It is the American way and it works. On the video board, for example, the basketball in the NBA is encouraged to inform the public about “Unruly fans” who misbehave. The request also flashes regularly in the NFL football arenas: “Report the interferers in your area, with a block and a seat.” You only have to send a short SMS to the fan police using your cell phone, and the chaos is picked up and, if necessary, in ankle cuffs dragged away.
At first glance, this recipe for success, especially for us Germans, takes some getting used to, but Antonio Rüdiger, our international at Chelsea, would perhaps welcome it. The dark-skinned Berliner is occasionally the target of racist insults, but when he reports an incident like this, the perpetrators usually get away with it, and afterwards he feels the revenge all the more painfully than Buhmann. Rüdiger complained to the broadcaster Sky Sport over the weekend: “I became a father on Thursday. But the way society looks today, most likely my child will still suffer from it. For me, Hanau is the end product – first Torunarigha, then Kwadwo, and then there are dead people. “
Jordan Torunarigha, the Berlin Hertha player, was recently insulted by Schalke racists during the cup game. The good news: the masses are showing their colors, the cohesion of civil courage is growing, with loud signals like “Ultras out!” And “Nazis out!”. Alexander Rosen, Hoffenheim’s sports director, was delighted in Gladbach on Saturday: “This sign of many people against the intellectual contempt for fewer idiots is greater than the sown hatred.”
The resistance positions itself. It was also seen by the referee in Gladbach on Saturday. “It will only continue when the poster is no longer visible,” said Felix Brych, and he was clearly ready to have his announcement culminate in the headlines “Brych breaks off” if necessary. “If the poster doesn’t go away, we’ll go home,” said Hoffenheim coach Alfred Schreuder.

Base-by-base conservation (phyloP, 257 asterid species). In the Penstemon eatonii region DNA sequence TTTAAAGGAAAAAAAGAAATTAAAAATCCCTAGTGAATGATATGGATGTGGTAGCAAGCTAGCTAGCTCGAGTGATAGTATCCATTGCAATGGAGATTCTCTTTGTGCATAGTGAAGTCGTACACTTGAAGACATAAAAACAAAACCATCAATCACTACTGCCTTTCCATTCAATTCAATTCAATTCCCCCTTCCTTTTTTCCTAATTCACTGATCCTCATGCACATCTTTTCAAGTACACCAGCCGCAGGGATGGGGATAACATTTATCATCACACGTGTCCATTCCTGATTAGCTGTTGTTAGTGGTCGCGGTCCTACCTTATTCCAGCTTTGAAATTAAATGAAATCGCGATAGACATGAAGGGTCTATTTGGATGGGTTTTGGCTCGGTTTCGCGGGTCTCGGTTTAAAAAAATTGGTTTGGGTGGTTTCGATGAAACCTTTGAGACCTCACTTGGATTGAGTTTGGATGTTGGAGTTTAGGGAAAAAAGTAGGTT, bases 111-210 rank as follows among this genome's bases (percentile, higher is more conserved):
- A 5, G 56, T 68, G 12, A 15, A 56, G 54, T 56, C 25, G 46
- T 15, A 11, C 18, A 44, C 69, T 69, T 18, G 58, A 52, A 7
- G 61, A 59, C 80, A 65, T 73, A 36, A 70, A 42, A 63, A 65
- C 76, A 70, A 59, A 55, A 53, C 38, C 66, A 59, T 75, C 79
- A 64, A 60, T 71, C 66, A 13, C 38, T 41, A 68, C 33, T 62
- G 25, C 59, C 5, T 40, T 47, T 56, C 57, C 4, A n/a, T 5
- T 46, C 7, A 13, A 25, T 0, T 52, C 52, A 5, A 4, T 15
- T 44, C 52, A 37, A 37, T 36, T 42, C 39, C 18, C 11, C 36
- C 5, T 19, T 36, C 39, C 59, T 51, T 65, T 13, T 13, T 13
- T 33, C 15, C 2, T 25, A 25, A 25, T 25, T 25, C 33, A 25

The message is clear: up to here and no further. The troublemakers in the stadium should be taught in social ruling that neither racism nor reputation killing is a human right covered by the freedom of fools, just as the stadium is not a legal space. The well-known football lawyer Christoph Schickhardt says: “Thank God the police have a monopoly on the use of force in the state. Only in certain cases should she make intensive and consistent use of this exclusive right. The mask has to be torn off such figures, they don’t belong in the stadium, but in custody. “
Schickhardt is not one of those who consider criminal law to be an indispensable part of the colorful fan culture. It is therefore no coincidence that he represents Hoffenheim’s patron Hopp. It is thick with chaos and therefore more and more busy with the dishes. The first punitive orders have long been legally binding, with about 4800 euros you can quickly get there as a dirty slayer from the cheap places.
On Saturday 50 more horned oxen applied. And Max Eberl is like Maxim Gorki once: every hour his desire to have a beer with a real ox grows.